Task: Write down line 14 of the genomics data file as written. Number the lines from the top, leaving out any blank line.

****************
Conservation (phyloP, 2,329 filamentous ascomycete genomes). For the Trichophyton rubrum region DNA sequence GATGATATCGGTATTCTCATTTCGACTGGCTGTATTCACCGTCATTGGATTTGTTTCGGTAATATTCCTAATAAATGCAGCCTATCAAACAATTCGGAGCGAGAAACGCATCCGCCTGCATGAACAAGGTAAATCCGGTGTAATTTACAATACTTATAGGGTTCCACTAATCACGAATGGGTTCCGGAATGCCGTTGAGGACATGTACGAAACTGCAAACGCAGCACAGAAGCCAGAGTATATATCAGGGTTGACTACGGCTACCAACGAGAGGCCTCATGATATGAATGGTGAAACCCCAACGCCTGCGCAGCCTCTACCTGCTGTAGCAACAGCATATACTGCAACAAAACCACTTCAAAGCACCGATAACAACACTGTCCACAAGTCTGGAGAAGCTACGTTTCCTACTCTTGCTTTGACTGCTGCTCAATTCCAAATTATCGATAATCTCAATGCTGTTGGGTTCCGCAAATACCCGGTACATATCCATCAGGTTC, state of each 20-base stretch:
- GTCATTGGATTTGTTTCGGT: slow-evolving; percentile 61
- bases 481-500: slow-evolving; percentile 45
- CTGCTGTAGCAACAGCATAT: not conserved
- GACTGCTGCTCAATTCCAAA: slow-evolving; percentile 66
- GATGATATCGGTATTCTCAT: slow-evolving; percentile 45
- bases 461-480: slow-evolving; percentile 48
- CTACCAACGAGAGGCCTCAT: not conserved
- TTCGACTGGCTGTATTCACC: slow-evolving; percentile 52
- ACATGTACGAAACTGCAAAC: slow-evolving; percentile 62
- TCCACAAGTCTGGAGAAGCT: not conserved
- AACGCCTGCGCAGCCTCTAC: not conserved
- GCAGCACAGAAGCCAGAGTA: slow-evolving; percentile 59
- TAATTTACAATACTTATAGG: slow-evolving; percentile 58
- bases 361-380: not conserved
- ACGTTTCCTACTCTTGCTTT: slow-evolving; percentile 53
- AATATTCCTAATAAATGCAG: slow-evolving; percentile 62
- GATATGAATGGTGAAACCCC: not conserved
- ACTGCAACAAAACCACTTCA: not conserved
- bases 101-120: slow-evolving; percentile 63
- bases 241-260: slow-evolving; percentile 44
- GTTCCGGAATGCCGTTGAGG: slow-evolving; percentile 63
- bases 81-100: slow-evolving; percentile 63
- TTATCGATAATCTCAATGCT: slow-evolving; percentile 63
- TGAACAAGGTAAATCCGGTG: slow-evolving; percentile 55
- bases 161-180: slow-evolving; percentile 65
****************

- TAATTTACAATACTTATAGG: slow-evolving; percentile 58